Review: The Devil’s Alphabet
With THE DEVIL’S ALPHABET (Amazon), Daryl Gregory does something really cool. He presents a book that has all the trappings of an Urban Fantasy, which hides what it truly is. A character study. This book tickled, in particular, Nick’s sociology fancy. Steve found it a little bit less exciting.
THE DEVIL’S ALPHABET is about Pax, a young man from Switchcreek, Tennessee, that returns to his hometown to attend a funeral of a former best friend, who’s death is shrouded in mystery. Switchcreek, before Pax had left, had been a victim of a bizarre “disease” that warped the DNA and bodies of it’s inhabitants. It turned regular people into the tall, muscular, slumping Argos, the short, fat, grey, Vintage producing Charlies, and the bald, self-propagating Betas. Some were left untouched, as Pax was, and some people were just killed by the transformation of their bodies. Very cool ideas are written on these pages.
The biggest problem with The Devil’s Alphabet, is that the way it is presented misleads the reader. It does this by making it seem like a Mystery, a Thriller, and an SF novel all with a touch of urban fantasy. So as a reader, we keep waiting for the moment when the story picks up and we can see the central plot. All books in the aforementioned genres follow that structure. However, there is no moment of “Oh OK, here we are. This is where it is going.” We kept waiting for that moment though, because of the presentation of the book.
It didn’t come, and it was only upon reflection of the book that we realized what it actually was.
It was also then that we realized the book’s brilliance. In SF/Fantasy we oftentimes–OK, almost always–see non-humans acting and interacting in a defining human fashion.
Yes, there are variations of behavior, but those are usually culturally based, such as elves and dwarves (we just threw-up a little). Just about every character in THE DEVIL’S ALPHABET is not (entirely) human, but are humanistic. This is where the genius of Daryl Gregory manifests itself. He has written a book, featuring very, very few actual humans, that tells us what makes us human. (That paragraph had a lot of “human” in it.)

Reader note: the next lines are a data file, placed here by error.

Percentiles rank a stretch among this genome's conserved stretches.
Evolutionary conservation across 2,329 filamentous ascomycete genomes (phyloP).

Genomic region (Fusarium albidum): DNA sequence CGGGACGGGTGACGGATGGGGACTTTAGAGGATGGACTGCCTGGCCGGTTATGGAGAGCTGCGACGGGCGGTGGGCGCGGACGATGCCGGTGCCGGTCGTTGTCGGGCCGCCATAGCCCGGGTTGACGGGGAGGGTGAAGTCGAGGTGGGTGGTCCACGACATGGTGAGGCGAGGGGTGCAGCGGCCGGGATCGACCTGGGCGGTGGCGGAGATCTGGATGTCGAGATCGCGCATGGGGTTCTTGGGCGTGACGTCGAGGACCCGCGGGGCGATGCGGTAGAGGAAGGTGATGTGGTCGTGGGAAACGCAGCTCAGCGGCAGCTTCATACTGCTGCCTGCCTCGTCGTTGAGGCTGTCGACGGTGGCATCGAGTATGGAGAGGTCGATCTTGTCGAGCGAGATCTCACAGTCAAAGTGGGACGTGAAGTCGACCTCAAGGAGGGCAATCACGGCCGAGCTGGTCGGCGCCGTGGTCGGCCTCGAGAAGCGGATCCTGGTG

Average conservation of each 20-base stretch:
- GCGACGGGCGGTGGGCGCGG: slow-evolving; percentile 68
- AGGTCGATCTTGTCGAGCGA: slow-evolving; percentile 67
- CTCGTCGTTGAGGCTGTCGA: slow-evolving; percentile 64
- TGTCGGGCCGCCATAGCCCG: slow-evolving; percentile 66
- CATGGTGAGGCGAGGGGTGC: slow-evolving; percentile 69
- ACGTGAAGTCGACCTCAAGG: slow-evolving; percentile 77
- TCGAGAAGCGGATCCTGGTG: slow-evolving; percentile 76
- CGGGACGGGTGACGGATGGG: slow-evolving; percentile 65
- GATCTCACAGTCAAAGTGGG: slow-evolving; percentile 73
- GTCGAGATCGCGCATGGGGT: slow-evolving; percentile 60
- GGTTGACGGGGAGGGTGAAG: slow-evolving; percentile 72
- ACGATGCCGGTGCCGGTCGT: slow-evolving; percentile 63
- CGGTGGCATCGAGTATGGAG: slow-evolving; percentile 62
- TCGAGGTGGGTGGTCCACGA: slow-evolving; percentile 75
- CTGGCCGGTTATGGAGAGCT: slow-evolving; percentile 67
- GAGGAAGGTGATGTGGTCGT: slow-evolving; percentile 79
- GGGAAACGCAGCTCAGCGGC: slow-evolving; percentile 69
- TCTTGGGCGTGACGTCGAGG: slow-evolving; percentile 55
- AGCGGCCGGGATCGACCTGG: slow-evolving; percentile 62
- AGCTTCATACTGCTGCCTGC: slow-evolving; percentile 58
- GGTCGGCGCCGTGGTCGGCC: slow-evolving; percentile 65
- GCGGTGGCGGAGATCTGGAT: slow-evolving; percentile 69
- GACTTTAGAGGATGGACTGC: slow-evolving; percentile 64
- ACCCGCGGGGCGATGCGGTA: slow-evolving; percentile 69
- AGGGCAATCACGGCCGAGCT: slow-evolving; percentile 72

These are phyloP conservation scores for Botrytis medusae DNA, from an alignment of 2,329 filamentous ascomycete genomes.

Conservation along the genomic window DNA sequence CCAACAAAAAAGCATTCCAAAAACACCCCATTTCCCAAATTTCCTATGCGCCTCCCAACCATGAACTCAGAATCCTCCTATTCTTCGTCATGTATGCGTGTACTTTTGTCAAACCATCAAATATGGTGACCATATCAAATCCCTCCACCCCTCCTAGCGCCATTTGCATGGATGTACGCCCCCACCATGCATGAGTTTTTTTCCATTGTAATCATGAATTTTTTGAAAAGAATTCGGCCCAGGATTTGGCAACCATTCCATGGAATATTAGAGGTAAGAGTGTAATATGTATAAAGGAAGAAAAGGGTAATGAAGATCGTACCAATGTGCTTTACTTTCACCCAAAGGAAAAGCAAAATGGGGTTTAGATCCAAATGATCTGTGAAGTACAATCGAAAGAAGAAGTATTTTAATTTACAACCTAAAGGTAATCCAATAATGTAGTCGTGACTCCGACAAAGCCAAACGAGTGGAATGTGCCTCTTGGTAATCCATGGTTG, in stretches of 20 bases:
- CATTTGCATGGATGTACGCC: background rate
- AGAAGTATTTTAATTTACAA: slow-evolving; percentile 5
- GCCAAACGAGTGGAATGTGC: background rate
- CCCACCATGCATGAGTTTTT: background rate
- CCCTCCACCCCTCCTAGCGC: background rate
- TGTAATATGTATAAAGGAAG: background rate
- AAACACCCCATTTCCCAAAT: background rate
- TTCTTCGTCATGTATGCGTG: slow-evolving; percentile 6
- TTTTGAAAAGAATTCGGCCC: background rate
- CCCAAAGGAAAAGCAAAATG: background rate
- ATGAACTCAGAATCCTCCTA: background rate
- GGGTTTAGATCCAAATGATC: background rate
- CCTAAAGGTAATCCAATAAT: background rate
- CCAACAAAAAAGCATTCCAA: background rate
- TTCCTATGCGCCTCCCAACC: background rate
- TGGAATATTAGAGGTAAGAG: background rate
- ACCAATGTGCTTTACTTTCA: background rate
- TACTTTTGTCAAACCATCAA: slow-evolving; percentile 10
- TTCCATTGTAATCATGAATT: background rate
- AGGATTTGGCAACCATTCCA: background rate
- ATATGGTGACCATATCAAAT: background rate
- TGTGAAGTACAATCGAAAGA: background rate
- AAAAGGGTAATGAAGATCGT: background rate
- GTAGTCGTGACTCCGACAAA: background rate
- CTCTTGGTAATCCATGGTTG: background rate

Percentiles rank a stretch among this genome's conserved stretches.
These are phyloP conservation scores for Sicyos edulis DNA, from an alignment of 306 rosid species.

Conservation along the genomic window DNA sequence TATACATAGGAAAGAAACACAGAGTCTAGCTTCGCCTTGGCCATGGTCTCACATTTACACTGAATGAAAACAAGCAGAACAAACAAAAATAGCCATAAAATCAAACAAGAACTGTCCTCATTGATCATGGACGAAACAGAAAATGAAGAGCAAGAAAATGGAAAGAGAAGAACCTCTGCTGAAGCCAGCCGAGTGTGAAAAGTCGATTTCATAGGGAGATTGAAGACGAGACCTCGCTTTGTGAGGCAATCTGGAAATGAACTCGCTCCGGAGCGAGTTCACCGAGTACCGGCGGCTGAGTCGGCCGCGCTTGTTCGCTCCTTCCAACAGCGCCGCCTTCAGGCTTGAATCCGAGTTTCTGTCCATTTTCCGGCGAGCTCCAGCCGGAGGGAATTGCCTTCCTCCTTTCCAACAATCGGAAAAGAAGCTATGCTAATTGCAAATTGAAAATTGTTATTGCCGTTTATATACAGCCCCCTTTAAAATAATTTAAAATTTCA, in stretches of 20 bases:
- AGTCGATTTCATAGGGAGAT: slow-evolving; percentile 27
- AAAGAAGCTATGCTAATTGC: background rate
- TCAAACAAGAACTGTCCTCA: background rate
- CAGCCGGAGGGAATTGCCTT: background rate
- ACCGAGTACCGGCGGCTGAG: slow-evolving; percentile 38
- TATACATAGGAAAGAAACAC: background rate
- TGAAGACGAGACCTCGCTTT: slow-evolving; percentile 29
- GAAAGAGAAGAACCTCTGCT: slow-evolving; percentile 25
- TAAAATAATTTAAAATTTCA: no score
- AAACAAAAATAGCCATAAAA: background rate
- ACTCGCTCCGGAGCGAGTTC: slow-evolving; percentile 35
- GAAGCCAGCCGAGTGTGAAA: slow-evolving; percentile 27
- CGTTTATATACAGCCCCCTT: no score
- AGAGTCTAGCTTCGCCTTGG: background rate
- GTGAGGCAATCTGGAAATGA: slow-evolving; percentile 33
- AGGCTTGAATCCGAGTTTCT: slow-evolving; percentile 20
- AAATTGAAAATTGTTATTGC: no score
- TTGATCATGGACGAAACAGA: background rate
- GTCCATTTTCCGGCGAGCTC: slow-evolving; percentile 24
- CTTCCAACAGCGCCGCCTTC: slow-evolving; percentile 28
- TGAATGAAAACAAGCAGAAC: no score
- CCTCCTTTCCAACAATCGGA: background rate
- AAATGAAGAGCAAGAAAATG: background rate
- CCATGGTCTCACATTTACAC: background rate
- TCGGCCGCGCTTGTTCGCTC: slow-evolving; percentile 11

Gregory keeps the setting small in a Tennessee town, but it has a magnificent feel to it. The devil is in the details (and apparently the alphabet, har har), and the small things that Gregory includes in his descriptions make us smile in appreciation of his talent. He will surreptitiously toss in a fun detail that, in this foreign landscape, is a nice reminder that his setting is/was a traditional Tennessee town. Mixing the strange with reminders of the familiar.
This is, again, where the book shines. With so many “unnatural”, and bizarre individuals, with such varied needs and problems etc., it is hard to imagine that any of it could feel familiar and tangible. Gregory does it, and makes it seem easy. Slipping into the culture (or cultures) of Switchcreek was a cinch.
The book reads slower, and is much softer and much more thoughtful than the title and cover indicate. You quickly realize that how these people were changed, and why, isn’t really all that important. What is important is what they do in the fallout of The Changes. The book is pretty short, but you won’t blitz through it. It is thoughtful and engaging, while maintaining it’s entertainment value.
If you’re looking for something with a bang, breakneck speed, and breathless thrills, look elsewhere. If you’re looking for a rich experience that engages and asks questions while it entertains, look no further. With this book Daryl Gregory has made our list of authors to watch.
Check out his earlier book Pandemonium (Amazon) as well as his website.
- Recommended Age: 18+
- Language: Quite a bit, but it wasn't distracting
- Violence: Very little. Three or four sequences that are extremely brief, and not explicit.
- Sex: There are some extremely strong overtones in parts of the book. A few references to acts. There is one act (well technically more than one) in particular that keeps coming up, but it isn't graphic at all. None of it was offensive in the slightest, but anyone that this really matters to may want to pass.